A new twist may today be introduced to the crack between the Senate and the presidency, as senators said they would not accept the decision of President Muhammadu Buhari to appoint himself as the Minister of Petroleum.
Besides, the senators said the ministerial list scheduled to be unveiled today by the Senate President, Bukola Saraki, may be rejected unless it is a complete list that include nominees from the 36 states.
President Buhari had last Wednesday sent the list of ministerial nominees in a sealed envelope through his Chief of Staff, Babagana Moguno, and Senior Special Assistant on National Assembly Matters (Senate), Senator Ita Enang, to Saraki.
The lawmakers promised to adopt stringent measures in line with the provisions of the constitution in screening the nominees.
Senator Mao Ohuabunwa (PDP Abia North), who spoke the minds of his colleagues in an interview with Senate correspondents in Abuja, yesterday, said President Buhari was not expected to make himself minister.
“I don’t think the president’s name will be on the list and I also don’t think that he will say he is a minister because if you are a minister, one of the conditions is that you must be subjected to screening and approval of the Senate.
“He, as the chief minister, can be there to supervise any ministry, but he cannot be a minister. Whoever is advising him to be a minister is not advising him rightly,” the senator said.
Ohuabunwa also maintained that the list is expected to be complete in line with the constitution before it could be attended to by the upper legislative chamber.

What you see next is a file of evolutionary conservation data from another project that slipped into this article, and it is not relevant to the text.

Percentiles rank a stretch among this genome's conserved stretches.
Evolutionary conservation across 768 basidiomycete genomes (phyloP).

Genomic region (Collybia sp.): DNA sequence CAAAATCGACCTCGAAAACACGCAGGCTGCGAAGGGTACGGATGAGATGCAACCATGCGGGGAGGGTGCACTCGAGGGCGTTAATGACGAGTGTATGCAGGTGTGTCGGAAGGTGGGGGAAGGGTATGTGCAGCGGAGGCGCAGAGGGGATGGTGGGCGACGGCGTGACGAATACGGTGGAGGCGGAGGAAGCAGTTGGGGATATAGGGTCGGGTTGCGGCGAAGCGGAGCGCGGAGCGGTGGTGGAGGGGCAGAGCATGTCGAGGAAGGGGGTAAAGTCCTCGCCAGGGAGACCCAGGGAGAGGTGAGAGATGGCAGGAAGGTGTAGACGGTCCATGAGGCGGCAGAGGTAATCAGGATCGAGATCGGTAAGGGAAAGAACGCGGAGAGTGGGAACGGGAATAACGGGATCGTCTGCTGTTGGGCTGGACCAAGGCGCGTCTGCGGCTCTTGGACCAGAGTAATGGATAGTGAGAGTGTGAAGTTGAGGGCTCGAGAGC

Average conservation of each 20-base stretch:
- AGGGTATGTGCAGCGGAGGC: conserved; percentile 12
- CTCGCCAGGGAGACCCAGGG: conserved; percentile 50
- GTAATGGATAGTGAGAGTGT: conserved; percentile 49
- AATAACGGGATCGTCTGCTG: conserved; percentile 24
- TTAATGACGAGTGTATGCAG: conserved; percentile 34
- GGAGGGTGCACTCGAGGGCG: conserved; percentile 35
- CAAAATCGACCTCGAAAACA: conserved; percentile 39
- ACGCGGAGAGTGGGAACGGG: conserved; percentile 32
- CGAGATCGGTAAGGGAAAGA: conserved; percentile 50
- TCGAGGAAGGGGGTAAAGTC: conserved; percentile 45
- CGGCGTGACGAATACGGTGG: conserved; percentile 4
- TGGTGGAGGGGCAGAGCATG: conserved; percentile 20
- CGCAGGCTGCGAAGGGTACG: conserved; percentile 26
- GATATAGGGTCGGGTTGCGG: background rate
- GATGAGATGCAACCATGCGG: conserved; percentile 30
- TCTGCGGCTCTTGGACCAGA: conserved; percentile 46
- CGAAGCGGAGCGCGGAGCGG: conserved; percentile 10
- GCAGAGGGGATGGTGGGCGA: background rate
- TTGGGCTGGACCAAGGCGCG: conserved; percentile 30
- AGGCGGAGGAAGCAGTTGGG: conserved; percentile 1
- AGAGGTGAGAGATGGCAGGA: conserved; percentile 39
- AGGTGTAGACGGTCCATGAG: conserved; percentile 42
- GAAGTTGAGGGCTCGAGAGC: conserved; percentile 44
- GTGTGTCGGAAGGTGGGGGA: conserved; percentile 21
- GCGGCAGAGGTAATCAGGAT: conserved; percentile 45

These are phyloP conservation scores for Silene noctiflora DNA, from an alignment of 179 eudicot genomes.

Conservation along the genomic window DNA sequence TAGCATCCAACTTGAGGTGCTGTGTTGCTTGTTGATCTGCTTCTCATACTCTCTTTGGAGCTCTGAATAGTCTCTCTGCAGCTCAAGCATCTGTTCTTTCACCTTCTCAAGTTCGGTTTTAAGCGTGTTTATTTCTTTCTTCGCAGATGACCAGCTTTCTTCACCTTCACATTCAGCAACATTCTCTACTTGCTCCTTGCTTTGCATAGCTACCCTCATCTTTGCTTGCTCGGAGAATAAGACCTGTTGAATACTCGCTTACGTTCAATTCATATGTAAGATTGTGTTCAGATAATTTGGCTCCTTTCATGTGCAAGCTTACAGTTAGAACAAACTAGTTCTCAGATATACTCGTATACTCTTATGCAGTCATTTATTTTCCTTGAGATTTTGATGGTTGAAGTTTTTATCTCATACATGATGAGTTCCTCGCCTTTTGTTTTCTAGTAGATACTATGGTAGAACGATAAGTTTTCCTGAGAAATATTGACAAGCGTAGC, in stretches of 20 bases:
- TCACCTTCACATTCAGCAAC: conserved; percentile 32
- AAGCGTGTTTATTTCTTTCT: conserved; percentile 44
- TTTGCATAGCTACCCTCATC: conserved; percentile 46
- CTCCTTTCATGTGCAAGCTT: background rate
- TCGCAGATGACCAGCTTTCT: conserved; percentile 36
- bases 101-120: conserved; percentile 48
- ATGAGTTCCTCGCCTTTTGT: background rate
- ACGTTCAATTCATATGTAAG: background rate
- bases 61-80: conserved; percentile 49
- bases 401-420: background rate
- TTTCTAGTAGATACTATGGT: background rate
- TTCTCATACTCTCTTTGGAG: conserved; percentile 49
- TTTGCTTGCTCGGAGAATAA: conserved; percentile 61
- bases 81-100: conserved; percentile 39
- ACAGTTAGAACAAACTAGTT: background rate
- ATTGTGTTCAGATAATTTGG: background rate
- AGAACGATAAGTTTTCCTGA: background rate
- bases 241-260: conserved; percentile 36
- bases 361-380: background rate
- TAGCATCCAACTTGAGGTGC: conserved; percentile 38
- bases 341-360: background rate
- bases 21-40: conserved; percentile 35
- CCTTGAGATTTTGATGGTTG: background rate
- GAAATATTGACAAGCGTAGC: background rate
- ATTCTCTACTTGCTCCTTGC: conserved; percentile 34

“The constitution does not support ministers by batches. Every state must be represented, but if the number is not complete, some of us may raise constitutional issues. If we have to wait for another three months for him to send another list comprising representatives of other states, it means those states would be non-functional.”
On the issue of petition against some nominees, Ohuabunwa noted that such issues would not be ignored in the process of screening.
According to him, since the All Progressives Congress, APC, would want to be remembered for curbing corruption, it would be a contrast to overlook any case of corruption leveled against any nominee.
“This government wants to be remembered for fighting corruption and it will be against the Senate to see a strong petition about corruption and ignore it. Even if it means writing to the Economic and Financial Crimes Commission, EFCC, or Independent Corrupt Practices and other related offences Commission, ICPC, to give us reports, we will do so,” he stressed.
On the issue of the usual style of asking some nominees to take a bow and go, Ohuabunwa said it is assumed that the Senate would be guided by the constitution and the rules of the Senate.

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